[callout]This blog post is the first in a series that covers the four (4) things that you need to propel you towards success, both in business and in life. They were taken from my journal entries back in 2016.[/callout]

 

When I went to my very first PASS Summit back in 2007, my goal was to learn as much as I can by attending as many sessions as I possibly can. I chose the sessions I wanted to see, prepared my schedule and set alarms on my phone so I won’t forget. I did the same for my very first Microsoft MVP Summit in the same year.

 

But I realized one very important thing. While I did not intentionally make the effort to meet people and develop relationships during those conferences, it was my experiences with people that I remember the most. I remember how Aaron Bertrand (Twitter | blog) made me feel welcome at my very first PASS Summit despite the fact that I wasn’t part of the “cool kids club” – I was a Windows Server MVP in a room full of SQL Server MVPs (Aaron thought that I intentionally let him win in a game of pool since people from the Philippines are known for being good at the game – I don’t even know how to play the game). I remember the hugs I got from the rest of the #SQLFamily the next year I was at the PASS Summit. I remember Geoff Hiten (Twitter | MVP Profile) helping me navigate the Microsoft campus in Redmond at my first MVP Summit.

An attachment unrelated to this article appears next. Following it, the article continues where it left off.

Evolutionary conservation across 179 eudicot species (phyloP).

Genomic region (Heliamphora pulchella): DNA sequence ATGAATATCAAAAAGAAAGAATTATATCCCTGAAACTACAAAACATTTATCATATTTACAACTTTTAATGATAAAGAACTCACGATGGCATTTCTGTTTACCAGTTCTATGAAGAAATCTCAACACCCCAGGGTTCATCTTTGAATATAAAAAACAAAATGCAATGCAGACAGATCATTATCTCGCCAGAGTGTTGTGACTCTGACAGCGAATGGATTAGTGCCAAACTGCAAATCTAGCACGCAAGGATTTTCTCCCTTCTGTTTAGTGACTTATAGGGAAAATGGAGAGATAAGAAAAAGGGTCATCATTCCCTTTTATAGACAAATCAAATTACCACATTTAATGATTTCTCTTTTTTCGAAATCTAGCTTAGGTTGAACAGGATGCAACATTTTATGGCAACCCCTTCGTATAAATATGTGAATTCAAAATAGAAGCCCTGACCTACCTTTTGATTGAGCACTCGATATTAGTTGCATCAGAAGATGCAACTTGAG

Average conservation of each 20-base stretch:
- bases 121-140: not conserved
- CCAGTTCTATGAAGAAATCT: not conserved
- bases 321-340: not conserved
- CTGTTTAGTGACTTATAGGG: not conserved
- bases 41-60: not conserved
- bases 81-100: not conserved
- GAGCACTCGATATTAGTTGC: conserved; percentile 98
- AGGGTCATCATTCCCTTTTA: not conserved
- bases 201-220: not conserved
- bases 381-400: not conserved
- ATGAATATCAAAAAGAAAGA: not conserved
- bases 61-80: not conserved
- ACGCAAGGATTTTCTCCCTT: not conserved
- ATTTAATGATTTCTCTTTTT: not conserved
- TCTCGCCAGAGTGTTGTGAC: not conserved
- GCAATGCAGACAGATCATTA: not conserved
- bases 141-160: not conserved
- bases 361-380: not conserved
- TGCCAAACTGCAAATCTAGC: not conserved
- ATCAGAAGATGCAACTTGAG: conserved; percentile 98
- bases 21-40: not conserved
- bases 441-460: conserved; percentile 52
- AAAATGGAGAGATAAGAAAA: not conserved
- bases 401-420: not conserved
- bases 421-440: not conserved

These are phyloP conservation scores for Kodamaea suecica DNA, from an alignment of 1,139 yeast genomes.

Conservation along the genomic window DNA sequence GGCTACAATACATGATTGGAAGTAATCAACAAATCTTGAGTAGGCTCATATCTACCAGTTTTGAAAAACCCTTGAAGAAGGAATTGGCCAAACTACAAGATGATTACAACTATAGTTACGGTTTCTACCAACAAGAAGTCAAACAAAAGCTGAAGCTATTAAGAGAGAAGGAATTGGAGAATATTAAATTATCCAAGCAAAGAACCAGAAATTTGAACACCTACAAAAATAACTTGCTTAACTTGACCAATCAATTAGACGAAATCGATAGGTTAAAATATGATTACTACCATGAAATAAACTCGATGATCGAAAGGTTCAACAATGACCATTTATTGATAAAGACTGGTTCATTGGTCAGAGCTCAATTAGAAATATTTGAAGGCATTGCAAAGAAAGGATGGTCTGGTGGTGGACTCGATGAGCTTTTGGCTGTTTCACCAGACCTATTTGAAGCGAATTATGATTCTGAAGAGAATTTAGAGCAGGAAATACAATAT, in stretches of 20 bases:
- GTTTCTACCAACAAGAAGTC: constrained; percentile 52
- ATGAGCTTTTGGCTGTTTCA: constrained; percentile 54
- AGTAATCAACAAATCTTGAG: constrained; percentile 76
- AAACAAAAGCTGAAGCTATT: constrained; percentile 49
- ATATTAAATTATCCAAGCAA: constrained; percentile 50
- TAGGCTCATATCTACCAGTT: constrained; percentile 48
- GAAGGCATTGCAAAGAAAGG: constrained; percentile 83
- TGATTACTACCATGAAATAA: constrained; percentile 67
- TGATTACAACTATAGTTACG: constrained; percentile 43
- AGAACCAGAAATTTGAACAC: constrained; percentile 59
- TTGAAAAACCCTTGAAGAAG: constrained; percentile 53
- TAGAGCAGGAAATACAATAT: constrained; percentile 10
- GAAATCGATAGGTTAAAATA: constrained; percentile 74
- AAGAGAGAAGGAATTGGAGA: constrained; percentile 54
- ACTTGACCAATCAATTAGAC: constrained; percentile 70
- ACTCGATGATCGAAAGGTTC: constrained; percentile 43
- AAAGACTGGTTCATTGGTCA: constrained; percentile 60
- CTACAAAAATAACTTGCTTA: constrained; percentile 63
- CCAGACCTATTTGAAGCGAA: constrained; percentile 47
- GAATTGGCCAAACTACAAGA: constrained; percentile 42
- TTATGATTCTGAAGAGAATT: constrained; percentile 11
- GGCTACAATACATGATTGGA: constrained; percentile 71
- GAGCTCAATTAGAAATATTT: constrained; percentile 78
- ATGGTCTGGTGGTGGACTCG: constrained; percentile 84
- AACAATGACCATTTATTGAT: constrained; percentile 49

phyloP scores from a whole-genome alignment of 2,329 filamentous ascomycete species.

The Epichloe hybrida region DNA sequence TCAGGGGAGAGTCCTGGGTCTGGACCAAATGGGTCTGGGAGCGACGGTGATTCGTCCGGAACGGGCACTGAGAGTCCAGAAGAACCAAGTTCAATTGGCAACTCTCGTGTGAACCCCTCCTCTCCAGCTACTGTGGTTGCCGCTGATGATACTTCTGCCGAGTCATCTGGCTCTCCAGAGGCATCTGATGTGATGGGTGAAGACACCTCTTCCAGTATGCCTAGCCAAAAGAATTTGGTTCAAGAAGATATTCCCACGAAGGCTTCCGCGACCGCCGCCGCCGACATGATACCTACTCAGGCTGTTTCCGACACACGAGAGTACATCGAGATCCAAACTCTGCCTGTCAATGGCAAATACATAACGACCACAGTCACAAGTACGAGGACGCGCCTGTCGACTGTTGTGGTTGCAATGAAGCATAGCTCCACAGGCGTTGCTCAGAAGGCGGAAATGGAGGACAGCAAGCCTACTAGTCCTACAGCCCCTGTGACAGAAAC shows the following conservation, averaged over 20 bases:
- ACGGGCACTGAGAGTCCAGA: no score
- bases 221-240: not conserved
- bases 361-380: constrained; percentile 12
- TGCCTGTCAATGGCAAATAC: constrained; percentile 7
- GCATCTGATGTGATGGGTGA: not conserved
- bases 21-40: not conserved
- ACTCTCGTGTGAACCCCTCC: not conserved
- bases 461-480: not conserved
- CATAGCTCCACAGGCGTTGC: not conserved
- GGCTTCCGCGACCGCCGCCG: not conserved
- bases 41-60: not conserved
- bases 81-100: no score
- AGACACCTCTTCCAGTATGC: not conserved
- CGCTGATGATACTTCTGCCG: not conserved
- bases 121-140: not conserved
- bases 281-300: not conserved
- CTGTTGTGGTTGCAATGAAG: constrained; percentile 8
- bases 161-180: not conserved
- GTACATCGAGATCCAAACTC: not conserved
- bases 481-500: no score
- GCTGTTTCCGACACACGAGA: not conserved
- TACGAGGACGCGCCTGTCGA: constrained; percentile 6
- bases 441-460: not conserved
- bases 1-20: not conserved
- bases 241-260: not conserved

These experiences made me rethink my strategy every time I attend events. I no longer attend events to learn something new. That’s the easy part. My priority when attending events is to meet people and develop new relationships. And this is “still” a huge struggle for me – I’m an introvert. But I do make the effort of going outside of my comfort zone to focus on people.